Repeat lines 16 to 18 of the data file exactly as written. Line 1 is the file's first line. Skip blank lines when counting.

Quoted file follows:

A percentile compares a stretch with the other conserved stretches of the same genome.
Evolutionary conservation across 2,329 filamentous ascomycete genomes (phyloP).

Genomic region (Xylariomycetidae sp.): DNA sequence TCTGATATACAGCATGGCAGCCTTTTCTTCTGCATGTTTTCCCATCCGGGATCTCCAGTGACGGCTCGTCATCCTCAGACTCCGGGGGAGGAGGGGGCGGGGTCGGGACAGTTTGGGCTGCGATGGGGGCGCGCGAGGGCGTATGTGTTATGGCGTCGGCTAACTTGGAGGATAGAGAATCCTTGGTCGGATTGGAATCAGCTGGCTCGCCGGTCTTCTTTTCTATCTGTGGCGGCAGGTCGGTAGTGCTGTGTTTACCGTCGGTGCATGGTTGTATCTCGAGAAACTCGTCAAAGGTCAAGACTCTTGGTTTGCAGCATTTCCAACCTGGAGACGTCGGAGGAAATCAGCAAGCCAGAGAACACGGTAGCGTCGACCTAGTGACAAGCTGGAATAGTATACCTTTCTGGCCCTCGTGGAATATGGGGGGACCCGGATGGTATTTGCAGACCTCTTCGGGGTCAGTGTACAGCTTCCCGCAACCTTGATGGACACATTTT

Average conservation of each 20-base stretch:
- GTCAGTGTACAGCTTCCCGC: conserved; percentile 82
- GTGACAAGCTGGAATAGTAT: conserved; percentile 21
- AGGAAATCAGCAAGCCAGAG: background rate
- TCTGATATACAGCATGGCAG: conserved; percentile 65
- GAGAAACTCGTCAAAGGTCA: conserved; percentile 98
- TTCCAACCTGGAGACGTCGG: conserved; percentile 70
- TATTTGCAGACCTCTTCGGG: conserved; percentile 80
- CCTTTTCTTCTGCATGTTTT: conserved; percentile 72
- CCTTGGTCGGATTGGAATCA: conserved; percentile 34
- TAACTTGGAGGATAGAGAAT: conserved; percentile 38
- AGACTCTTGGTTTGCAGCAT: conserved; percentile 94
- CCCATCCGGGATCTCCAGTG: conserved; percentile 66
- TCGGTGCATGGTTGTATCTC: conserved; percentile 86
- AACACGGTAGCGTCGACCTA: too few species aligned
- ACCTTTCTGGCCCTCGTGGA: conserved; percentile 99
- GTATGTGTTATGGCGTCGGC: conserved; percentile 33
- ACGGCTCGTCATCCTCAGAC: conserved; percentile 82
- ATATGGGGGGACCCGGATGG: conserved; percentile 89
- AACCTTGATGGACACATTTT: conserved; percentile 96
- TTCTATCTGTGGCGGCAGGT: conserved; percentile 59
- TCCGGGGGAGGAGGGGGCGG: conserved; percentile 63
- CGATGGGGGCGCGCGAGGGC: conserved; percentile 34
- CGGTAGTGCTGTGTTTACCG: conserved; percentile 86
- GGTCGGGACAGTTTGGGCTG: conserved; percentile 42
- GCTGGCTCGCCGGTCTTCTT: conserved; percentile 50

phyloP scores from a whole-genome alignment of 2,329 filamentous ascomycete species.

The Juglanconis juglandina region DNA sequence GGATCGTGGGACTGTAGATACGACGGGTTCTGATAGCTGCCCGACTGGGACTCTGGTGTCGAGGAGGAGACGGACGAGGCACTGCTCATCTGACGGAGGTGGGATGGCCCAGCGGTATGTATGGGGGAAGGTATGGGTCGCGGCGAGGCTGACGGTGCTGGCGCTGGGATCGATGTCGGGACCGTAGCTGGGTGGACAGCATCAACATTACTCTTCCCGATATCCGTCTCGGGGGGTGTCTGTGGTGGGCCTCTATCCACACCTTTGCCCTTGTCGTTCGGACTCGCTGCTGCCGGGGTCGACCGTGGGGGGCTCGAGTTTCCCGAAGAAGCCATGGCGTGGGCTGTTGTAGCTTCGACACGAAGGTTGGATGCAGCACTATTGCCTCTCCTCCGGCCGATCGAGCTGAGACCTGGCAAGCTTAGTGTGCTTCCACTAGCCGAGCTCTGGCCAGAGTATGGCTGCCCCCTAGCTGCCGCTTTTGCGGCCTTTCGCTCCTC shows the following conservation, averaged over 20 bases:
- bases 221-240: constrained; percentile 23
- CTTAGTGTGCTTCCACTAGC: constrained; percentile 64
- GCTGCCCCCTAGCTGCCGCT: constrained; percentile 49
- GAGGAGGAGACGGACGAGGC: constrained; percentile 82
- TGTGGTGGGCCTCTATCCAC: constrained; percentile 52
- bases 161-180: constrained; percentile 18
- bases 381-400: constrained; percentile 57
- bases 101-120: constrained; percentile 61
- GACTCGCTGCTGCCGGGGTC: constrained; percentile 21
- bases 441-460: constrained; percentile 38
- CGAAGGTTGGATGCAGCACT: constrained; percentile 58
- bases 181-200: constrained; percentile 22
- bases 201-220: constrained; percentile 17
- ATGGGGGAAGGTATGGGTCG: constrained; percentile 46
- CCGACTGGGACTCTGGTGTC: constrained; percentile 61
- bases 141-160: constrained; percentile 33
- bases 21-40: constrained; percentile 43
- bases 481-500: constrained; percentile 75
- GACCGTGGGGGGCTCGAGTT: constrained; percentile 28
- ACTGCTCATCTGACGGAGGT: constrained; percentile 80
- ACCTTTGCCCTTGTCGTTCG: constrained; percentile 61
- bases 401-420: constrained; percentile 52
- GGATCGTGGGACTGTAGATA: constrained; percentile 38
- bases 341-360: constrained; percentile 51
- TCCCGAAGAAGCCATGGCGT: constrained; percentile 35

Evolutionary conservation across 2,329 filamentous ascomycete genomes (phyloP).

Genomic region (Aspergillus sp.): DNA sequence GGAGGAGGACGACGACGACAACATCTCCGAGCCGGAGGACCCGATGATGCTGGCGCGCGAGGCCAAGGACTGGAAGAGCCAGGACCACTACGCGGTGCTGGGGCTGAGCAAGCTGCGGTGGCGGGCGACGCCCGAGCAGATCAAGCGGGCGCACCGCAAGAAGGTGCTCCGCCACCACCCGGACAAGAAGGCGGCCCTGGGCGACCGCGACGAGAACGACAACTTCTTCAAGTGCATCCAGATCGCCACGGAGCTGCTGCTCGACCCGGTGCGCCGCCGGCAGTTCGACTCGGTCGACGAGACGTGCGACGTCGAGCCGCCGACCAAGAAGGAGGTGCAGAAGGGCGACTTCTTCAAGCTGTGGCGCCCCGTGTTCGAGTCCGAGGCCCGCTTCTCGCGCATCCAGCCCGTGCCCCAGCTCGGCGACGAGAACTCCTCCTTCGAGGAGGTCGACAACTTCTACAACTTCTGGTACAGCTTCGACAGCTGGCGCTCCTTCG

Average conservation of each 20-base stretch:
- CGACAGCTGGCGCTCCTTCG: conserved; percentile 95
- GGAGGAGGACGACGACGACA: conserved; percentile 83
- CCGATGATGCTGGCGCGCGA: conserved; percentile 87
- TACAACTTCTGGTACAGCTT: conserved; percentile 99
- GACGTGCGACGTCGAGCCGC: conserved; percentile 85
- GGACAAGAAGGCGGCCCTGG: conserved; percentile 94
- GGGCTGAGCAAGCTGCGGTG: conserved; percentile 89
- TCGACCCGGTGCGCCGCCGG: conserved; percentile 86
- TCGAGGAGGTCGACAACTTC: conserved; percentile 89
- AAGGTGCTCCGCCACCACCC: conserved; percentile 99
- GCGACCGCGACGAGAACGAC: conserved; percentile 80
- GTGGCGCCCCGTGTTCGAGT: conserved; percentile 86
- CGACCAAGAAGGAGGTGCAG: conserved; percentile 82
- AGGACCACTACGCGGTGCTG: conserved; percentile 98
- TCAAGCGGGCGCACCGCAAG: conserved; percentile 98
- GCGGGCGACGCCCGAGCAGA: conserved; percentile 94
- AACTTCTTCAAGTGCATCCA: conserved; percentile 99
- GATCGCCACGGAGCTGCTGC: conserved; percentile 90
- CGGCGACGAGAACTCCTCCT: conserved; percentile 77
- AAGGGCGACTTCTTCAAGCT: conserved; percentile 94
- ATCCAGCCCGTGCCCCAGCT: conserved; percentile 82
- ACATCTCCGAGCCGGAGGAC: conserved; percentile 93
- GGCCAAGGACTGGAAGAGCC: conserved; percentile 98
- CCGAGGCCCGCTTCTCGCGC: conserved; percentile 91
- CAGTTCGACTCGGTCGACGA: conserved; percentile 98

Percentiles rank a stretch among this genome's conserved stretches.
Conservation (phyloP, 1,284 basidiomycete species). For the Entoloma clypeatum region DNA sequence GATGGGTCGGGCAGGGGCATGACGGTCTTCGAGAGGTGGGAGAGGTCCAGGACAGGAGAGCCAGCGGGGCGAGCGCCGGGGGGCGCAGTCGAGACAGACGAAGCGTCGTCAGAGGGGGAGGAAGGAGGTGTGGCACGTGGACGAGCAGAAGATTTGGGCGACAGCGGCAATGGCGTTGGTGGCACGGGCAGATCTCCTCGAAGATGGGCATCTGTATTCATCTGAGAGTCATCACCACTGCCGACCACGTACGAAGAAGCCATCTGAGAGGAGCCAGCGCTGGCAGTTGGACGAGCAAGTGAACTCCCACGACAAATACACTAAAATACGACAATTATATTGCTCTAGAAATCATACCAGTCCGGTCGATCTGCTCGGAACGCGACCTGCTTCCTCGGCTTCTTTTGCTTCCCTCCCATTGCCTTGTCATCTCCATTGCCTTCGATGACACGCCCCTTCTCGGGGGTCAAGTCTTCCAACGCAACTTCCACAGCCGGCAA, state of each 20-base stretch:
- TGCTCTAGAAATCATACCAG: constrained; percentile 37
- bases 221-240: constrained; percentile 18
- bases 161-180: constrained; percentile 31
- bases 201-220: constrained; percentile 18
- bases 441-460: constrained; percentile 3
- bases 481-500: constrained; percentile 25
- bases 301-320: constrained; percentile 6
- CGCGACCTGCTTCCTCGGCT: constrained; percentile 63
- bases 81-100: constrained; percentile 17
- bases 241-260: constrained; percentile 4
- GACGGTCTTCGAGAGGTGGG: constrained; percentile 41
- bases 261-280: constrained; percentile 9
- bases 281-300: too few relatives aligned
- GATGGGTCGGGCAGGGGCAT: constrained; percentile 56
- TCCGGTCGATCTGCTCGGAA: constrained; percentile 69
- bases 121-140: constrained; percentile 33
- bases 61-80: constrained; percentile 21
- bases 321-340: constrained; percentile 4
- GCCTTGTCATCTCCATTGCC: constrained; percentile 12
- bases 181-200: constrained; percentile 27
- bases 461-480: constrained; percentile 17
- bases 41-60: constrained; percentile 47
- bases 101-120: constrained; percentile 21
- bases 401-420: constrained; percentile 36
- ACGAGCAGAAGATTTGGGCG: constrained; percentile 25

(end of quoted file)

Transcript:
- CCCATCCGGGATCTCCAGTG: conserved; percentile 66
- TCGGTGCATGGTTGTATCTC: conserved; percentile 86
- AACACGGTAGCGTCGACCTA: too few species aligned